Thirdly, digital platforms and technology are now key words often mentioned during the epidemic. The evolution of new methods of conducting business technologically will teach the world how to quickly react to such disasters in the future. Life is now built on technology and, after the epidemic, there will be fierce competition between startup companies to develop applications to meet this challenge.
This will be a real boost to the start-up movement, which had already been going strong in the last five years. People working in IT will have more employment choices. Commerce and services in technology will undergo new structural transformations concerning human resource requirements. As such, people working in traditional commerce will gradually shift to e-commerce. And anyone who does not adapt will certainly face the danger of stagnation. This will without doubt be true for the trends in developing nations like Vietnam in the two to five years ahead.
Fourthly: Before Covid, many countries focused too heavily on export, and in particular export of natural resources, with little regard for local production. With the epidemic, exports froze up, which caused these countries loads of trouble. Also Vietnam is an example. The situation is compelling them to come up with policies stimulating local production and consumption. As the turning point of the epidemic cannot yet be foreseen, sectors like mechanical engineering, electronics, or agriculture will have to restructure their activities in service of domestic demand. This is the best possible opportunity for people in these sectors who were since long experiencing difficulties.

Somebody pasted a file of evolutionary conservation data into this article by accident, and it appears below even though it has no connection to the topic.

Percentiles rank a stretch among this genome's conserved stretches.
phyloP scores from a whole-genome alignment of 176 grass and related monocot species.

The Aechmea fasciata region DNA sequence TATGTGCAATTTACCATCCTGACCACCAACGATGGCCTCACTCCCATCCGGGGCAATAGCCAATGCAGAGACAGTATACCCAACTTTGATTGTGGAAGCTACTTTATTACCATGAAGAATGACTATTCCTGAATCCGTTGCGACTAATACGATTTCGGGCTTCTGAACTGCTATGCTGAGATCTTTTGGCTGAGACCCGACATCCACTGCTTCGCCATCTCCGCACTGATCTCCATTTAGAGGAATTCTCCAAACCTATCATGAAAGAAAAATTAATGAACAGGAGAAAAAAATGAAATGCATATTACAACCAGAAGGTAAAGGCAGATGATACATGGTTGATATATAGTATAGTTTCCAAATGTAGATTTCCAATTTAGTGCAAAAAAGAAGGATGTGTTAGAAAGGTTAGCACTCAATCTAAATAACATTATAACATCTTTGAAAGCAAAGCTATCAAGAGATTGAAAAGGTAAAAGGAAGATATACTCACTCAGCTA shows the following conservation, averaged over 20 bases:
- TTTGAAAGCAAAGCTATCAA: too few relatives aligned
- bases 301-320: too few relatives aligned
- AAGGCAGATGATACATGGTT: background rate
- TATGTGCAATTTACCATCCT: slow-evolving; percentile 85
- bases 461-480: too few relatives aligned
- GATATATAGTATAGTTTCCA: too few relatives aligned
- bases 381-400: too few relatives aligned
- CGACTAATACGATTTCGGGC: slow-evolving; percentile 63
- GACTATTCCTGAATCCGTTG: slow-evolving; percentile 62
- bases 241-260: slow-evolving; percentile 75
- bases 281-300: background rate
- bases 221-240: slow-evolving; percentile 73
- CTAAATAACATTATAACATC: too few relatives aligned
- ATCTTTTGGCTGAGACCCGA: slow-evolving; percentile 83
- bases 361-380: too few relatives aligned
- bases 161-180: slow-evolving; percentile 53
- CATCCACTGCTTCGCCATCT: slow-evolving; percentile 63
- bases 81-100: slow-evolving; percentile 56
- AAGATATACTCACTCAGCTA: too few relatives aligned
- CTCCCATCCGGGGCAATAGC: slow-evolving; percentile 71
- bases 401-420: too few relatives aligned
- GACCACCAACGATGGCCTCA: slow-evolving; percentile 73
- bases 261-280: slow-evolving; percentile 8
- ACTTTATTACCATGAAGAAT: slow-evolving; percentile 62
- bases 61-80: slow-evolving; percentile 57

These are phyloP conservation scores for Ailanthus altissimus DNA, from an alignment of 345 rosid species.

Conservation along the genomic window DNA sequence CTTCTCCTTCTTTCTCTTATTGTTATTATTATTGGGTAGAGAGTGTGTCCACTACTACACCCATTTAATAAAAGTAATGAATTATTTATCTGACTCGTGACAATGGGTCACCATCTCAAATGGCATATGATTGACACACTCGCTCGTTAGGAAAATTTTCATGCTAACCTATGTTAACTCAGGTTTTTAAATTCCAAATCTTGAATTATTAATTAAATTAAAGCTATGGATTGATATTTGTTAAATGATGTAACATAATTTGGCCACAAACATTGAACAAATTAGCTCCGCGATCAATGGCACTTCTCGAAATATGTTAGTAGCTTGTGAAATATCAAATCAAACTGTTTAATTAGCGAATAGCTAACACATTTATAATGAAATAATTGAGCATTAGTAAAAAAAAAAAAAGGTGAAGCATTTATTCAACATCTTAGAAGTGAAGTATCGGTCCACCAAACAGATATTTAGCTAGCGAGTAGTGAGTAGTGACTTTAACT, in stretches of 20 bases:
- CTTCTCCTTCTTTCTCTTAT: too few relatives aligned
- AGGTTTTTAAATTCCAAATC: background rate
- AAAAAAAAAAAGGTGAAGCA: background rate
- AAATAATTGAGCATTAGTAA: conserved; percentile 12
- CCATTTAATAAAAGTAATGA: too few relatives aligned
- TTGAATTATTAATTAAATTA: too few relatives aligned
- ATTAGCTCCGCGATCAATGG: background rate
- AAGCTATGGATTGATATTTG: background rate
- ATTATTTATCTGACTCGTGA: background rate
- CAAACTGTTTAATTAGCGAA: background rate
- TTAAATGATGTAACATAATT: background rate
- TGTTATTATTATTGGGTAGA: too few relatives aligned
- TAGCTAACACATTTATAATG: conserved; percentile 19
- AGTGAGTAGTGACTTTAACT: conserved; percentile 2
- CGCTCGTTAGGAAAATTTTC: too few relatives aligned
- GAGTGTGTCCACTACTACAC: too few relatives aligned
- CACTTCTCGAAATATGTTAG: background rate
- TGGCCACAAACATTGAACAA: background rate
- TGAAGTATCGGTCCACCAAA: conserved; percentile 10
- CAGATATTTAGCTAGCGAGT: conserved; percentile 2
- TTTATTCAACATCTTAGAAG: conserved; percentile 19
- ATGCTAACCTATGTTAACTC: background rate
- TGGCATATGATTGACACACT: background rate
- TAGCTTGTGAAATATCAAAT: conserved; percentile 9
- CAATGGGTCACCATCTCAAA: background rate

Fifthly: Like the plague ushered in labor reform and remarkable developments in medicine and pharmacy during medieval times, Covid-19 will lead to sweeping changes in medicine. The problem of labor shortages in medicine, which has been plaguing many developing countries for decades, now demands new solutions.
Finally: The entire world is facing an unprecedented severe crisis triggered by Covid-19. The post-Covid society will still be afflicted by the emergence of problematic issues which we cannot yet assess. The epidemic is, however, an opportunity to reassess ourselves and to look widely around to take more appropriate steps. There is a chance in each crisis, and this is the mindset we will always need to face the everlasting adversity waiting for us in the future.